The Beautiful Crystal Coast of North Carolina
The Crystal Coast is all of Carteret County, North Carolina. It is North Carolina’s central coast and the southern region of the barrier island system called the Outer Banks. The Crystal Coast includes Atlantic Beach, Beaufort, Emerald Isle, Morehead City, Down East villages and the Cape Lookout National Seashore.
The Crystal Coast’s 1064 square miles is nearly half land and half water. It is composed of 531 square miles of land and 533 square miles of water. Crystal Coast beaches face south from the southern point of Core Banks at Cape Lookout to the west end of Bogue Banks. Therefore, the sun rises, sets and tracks along the ocean beaches for the length of each day. The day-long sparkle on the ocean water gives the Crystal Coast its moniker.
- Annual Rainfall in inches 55”
- Annual Average Temperature 64º
- Average Air Temperature-January 45º
- Average Air Temperature-July 80º
- Number of Freeze Free Days 332
- Direction of Prevailing Winds SW
- Average Water Temperature-Jan. 50º
- Average Water Temperature-July 78º
(Census of 2008):
- Atlantic Beach 1,815 people, 971 households
- Beaufort: 4,189 people, 1,780 households
- Bogue 620 people, 254 households
- Cape Carteret 1,214 people, 545 households
- Cedar Point 929 people, 438 households
- Emerald Isle 3,488 people, 1,644 households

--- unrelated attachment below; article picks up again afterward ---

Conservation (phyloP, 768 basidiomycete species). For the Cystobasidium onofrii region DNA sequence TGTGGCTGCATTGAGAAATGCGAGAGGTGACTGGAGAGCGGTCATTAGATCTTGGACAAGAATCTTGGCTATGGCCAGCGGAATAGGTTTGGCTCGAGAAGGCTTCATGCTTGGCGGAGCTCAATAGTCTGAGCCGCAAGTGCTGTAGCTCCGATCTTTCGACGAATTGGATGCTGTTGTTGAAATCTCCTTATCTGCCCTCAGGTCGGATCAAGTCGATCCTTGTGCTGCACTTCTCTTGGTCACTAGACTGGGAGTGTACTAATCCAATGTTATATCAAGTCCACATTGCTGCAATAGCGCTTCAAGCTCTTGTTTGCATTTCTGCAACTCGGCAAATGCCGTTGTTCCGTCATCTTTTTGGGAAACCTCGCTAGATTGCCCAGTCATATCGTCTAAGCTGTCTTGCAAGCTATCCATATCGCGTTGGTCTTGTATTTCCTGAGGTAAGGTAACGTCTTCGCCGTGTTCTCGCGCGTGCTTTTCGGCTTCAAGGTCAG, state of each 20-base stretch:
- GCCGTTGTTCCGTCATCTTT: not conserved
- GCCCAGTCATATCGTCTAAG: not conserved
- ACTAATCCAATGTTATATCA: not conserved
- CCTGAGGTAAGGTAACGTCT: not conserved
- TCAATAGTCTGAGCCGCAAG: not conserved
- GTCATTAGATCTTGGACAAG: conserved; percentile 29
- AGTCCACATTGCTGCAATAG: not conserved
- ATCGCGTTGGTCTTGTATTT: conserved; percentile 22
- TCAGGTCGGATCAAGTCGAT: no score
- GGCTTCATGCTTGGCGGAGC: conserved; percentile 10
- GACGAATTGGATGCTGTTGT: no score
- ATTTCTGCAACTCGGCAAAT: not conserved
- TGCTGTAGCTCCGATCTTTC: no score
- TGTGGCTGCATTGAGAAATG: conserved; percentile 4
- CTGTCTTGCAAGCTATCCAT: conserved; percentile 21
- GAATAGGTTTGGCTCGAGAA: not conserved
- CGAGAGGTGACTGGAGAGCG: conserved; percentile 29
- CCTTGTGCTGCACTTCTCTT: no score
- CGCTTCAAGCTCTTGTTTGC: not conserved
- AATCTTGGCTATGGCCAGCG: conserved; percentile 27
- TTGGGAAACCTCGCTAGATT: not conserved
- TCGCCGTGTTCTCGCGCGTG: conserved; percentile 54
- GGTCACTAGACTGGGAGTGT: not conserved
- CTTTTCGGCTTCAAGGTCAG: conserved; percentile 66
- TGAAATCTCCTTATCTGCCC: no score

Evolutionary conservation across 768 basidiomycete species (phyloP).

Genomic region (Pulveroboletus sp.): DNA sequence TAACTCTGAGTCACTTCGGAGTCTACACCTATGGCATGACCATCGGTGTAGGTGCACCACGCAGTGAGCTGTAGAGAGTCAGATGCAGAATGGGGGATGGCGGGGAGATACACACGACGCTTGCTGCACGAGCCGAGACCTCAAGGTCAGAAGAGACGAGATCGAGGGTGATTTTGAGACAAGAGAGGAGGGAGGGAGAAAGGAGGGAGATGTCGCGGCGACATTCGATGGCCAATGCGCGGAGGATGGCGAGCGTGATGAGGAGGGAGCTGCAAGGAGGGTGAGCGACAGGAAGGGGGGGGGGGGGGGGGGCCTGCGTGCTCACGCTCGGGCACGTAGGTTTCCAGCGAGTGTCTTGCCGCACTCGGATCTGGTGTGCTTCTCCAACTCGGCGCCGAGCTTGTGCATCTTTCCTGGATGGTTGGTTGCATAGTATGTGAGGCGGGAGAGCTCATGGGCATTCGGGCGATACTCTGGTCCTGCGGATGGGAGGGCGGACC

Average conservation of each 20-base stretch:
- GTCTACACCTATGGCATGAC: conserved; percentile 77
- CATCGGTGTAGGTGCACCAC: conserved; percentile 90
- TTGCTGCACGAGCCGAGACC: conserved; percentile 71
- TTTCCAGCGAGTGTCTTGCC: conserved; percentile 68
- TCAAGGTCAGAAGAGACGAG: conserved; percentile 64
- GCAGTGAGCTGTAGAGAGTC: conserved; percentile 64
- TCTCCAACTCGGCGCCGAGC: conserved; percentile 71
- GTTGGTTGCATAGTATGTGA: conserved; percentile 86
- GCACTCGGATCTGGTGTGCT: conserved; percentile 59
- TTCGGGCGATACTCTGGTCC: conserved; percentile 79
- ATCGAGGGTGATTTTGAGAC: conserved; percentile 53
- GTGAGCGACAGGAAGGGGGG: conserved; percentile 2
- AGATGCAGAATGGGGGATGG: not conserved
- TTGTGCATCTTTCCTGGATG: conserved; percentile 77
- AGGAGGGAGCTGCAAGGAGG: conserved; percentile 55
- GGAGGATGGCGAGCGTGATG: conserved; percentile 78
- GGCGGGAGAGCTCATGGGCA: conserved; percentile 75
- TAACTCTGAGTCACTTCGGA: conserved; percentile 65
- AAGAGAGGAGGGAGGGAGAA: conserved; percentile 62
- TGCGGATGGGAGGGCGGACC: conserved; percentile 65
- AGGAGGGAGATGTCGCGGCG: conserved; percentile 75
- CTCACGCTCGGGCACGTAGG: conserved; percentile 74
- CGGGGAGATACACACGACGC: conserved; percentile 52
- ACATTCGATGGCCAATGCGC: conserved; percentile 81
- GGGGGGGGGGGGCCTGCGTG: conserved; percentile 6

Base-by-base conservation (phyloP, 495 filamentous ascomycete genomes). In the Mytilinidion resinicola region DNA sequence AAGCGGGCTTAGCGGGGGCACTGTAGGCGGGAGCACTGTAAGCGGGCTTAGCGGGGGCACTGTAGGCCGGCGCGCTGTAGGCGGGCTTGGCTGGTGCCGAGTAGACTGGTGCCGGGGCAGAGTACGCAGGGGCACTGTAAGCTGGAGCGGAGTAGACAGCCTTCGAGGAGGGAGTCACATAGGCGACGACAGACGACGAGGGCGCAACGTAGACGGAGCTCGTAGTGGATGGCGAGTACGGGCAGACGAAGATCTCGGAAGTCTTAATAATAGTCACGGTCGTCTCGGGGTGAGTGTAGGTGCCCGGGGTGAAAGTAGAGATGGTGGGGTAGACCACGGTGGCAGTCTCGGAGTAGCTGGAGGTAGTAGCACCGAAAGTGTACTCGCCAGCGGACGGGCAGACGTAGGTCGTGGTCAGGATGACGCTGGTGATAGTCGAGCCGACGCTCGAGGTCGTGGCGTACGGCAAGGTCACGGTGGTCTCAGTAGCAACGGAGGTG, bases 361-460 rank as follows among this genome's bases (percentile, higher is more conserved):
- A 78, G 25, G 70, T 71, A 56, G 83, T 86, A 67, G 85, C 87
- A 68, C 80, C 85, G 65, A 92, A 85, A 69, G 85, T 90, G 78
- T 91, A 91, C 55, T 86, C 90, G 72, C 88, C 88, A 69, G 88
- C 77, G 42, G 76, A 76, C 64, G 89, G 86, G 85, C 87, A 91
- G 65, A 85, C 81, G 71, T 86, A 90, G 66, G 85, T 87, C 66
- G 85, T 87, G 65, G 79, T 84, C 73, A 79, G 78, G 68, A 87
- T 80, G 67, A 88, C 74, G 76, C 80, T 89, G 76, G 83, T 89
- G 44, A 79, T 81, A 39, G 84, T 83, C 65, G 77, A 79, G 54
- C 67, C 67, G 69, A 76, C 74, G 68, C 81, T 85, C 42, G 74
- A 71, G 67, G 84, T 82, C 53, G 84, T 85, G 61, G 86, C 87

- Indian Beach 92
- Morehead City 14,548
- Newport 3,349 people, 1,136 households
- Peletier 521
- Pine Knoll Shores 1,547 people, 776 households
The greatest attraction of the Crystal Coast is its 82 miles of ocean beaches. From the Cape Lookout Lighthouse to the Fort Macon Civil War historic site, Crystal Coast attractions are for family enjoyment. Activities scheduled by each site are for all ages.
Visitors and residents enjoy permanent and changing exhibitions and participate in scheduled activities offered by each site. Attraction sites are the Cape Lookout National Seashore, Core Sound Waterfowl Museum, Beaufort Historic Site, North Carolina Maritime Museum, the History Place and Fort Macon State Park.
State & National Parks
Cape Lookout National Seashore is one of America’s only undeveloped barrier island systems. It is made up of three islands: Shackleford Banks and North and South Core Banks. Access is by private boat or ferry service.
Cedar Island National Wildlife Refuge, Cedar Island, has areas for hiking, bird watching, boat launching, picnicking and hunting. Waterfowl are abundant in spring, fall and winter.
Croatan National Forest offers hiking trails and camping areas in the western portion of the Crystal Coast. The Cedar Point Tideland Trail and camping site is located in Cedar Point.
Fort Macon State Park of Atlantic Beach, one of North Carolina’s most visited state parks, is enjoyed annually by more than 1 million visitors. It offers self-guided tours of the Civil War historic site, scheduled ranger programs, 354 acres of undeveloped ocean beach to enjoy, picnicking facilities and bathhouse.
Rachel Carson Component of the NC National Estuarine Research Reserve is a series of islands that parallels the Beaufort waterfront for about 3.5 miles. Feral horses live on the reserve. Islands are accessible by private boat or ferry service.
Theodore Roosevelt Natural Area, Pine Knoll Shores has a trail through an ancient maritime forest. Birding is interesting here.
Things To Do
Life on North Carolina’s Crystal Coast has always revolved around the water, and the variety of activities you’ll find in, on and around the ocean is almost endless. From boat tours and cruises to kayak and boat rentals, there are endless ways to explore the waters.